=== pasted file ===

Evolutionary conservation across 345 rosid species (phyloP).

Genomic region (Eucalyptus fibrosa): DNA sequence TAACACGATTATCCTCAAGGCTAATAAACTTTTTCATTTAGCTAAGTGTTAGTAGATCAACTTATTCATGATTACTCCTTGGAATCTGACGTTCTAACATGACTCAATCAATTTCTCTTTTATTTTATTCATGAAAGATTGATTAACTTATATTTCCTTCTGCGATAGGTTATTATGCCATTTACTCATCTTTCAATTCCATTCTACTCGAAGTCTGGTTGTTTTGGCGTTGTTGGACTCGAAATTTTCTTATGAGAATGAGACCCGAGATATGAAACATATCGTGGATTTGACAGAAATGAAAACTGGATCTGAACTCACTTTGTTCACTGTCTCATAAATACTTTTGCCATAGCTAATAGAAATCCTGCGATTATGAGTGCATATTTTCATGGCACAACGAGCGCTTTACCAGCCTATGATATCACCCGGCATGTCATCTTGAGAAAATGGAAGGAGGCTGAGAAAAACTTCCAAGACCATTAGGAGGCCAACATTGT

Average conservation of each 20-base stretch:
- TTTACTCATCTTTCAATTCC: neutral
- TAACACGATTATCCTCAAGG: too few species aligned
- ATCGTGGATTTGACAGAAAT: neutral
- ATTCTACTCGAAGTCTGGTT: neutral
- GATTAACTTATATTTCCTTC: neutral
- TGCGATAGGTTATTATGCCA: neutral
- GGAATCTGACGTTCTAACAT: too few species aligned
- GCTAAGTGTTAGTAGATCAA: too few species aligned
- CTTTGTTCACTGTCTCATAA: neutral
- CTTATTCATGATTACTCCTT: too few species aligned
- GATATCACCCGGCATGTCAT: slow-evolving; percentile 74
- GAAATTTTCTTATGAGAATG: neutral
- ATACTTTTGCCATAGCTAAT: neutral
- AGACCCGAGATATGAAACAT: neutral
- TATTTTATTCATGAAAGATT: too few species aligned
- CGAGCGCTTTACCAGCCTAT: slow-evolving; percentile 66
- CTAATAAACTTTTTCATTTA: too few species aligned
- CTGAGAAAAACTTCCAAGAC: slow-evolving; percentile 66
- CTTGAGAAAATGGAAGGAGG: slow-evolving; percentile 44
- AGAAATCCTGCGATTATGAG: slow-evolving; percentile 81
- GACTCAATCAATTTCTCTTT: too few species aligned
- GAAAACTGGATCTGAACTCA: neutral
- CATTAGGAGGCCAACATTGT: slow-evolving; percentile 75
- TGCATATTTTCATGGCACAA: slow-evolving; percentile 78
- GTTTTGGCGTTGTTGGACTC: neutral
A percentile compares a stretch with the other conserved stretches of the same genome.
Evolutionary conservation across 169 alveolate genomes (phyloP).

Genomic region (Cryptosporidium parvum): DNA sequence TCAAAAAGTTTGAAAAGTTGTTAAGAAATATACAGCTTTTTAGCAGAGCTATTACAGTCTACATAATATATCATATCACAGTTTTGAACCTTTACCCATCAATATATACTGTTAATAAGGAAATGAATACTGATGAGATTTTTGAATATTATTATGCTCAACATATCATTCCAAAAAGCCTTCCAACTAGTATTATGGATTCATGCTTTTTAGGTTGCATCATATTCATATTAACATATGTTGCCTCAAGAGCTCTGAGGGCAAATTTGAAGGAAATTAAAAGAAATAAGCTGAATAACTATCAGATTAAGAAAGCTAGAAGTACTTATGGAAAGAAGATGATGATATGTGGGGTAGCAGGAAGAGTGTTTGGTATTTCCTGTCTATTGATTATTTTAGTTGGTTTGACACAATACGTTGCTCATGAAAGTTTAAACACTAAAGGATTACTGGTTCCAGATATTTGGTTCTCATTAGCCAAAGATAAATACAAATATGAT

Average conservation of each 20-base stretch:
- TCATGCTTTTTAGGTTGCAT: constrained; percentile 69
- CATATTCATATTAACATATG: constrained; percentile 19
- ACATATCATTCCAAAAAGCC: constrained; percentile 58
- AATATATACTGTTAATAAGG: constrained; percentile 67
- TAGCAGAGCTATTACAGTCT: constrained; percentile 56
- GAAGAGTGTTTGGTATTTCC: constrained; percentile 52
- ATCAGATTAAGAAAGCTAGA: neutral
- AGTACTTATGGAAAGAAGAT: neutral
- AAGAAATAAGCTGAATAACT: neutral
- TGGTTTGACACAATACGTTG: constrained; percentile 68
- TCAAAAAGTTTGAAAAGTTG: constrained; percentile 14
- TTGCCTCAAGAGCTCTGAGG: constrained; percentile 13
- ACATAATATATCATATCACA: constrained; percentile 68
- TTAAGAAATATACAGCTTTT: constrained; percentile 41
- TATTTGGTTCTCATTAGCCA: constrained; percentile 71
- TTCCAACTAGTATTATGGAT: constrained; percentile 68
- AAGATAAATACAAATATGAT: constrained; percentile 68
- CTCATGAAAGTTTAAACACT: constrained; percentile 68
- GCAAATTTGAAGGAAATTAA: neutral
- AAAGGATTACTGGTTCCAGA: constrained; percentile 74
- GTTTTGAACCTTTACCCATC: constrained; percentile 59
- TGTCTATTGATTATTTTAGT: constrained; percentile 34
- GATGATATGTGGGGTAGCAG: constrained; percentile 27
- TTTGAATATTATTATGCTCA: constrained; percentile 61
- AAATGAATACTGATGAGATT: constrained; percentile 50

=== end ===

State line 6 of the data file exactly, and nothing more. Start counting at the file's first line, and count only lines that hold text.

- ATCGTGGATTTGACAGAAAT: neutral